With a 2-3 record, the Minnesota Vikings are still well in the mix for the NFC North Division and the playoff hunt in the coming weeks. But in order to get to their goals, they likely will have to improve their rankings in numerous categories.
Despite the loss of Adrian Peterson for the last four games, and likely much longer, the Vikings are still at the tail end of the top 10 teams rushing the ball, but their overall offense has fallen into the bottom of the league in total offense (based on yards) and near the bottom in passing yards.
With only the Monday night game to go in Week 5, the Vikings have the 23rd-ranked offense overall – 10th in rushing and tied for 28 in passing. They are getting an average of 130 yards rushing per game, even without Peterson, and 205.2 yards passing.
They are 23rd in yards per play – 11th in rushing yards per attempt and 27th in passing yards per play. Their turnovers haven’t helped, as they are 28th in percentage of passes intercepted and 28th in sacks per pass play. They are also in the bottom third of the league in first downs per game (tied for 24th at 18.8) and third-down efficiency (26th at 36.4 percent). Their red zone offense has also been an issue, ranking 20th in touchdown percentage inside the red zone by getting into the end zone in only seven of their 14 trips inside the 20-yard line.
That has led to them being 26th in points scored per game.
Their defense has been a little better, or at least average in most categories.
They are 19th rushing yards per game and 18th in rushing yards per attempt. They are giving up an average of 121.8 yards rushing per game.
Defending the pass is about the same. They are 20th in passing net yards per play and giving up an average of 225.6 yards passing per game, 10th in the percentage of passes intercepted and 14th in sacks per pass play. They have been relatively stingy in giving up first downs, ranking seventh in the league there despite being tied for 25th in third-down conversions. Just as their red zone offense is lacking, so is their red zone defense. They are giving up touchdowns in 69.2 percent (9 of 13 times) of opponents’ trips inside the 20-yard line.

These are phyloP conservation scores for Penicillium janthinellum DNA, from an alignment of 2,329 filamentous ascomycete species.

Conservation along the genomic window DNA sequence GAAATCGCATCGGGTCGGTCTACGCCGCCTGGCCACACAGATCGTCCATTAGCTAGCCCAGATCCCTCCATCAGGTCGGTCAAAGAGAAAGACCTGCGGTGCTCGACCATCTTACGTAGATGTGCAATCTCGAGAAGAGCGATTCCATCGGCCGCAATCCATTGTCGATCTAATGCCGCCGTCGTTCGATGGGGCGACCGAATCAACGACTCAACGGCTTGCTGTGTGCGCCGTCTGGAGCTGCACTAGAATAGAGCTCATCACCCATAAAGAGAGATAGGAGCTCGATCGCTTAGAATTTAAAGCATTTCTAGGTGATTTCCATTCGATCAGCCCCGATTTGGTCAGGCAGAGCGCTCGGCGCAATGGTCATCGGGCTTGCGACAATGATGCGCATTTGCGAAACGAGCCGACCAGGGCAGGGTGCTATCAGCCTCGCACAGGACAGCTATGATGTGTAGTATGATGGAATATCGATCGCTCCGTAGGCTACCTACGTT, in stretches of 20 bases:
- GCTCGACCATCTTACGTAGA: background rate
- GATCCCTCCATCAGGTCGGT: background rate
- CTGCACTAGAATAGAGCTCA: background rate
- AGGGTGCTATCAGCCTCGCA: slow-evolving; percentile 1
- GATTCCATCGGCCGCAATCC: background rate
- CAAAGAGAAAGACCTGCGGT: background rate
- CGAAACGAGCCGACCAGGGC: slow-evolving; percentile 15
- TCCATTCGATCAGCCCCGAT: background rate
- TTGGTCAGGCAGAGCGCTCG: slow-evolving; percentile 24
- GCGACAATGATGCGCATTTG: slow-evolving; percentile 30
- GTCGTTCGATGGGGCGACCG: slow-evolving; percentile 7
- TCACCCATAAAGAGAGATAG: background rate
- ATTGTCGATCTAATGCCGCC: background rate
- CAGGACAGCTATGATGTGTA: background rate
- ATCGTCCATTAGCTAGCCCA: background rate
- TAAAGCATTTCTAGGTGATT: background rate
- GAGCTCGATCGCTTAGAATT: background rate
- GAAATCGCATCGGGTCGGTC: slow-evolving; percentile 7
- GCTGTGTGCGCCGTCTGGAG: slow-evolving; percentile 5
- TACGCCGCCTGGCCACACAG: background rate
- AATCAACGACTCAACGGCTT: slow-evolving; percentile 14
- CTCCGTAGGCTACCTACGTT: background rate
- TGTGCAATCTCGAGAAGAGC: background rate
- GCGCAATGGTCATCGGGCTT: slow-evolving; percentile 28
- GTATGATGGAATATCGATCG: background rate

Defensively, they are 20th in points allowed per game.
Overall, the Vikings are tied for 21st with a minus-2 turnover ratio.
Special teams have helped their cause. They are 17th in punt return average and fifth in kickoff return average, 13th in gross punting average and 15th in net punting average.
Individually, Harrison Smith has the longest interception return in the NFL so far this season with his 81-yarder against St. Louis and is tied for the league lead with three interceptions (Josh Robinson is tied for fifth with two).
Everson Griffen is tied for 11th with three sacks while Anthony Barr and Tom Johnson are tied for 31st with two sacks.
But on offense the Vikings have only one 300-yard passing game (317 from Teddy Bridgewater), one 100-yard receiving game (132 from Jarius Wright) and two 100-yard rushing games (135 from Jerick McKinnon and 102 from Cordarrelle Patterson).
Matt Asiata ranks 23rd in the NFL with 231 yards rushing, and McKinnon is 38th with 166 yards. Asiata is tied for ninth with four touchdowns and tied for 36h with 342 yards from scrimmage.
Blair Walsh is 10th among kickers with 39 points (10 of 12 on field goals and nine PATs) and tied for fourth with 21 touchbacks.
Patterson is third with a 28-yard average on kickoff returns.
The rankings bear out what the record shows – the Vikings are about average in the NFL. That will need to improve if they hope to become contenders for the playoffs.
Vikings: Average record, average rankings
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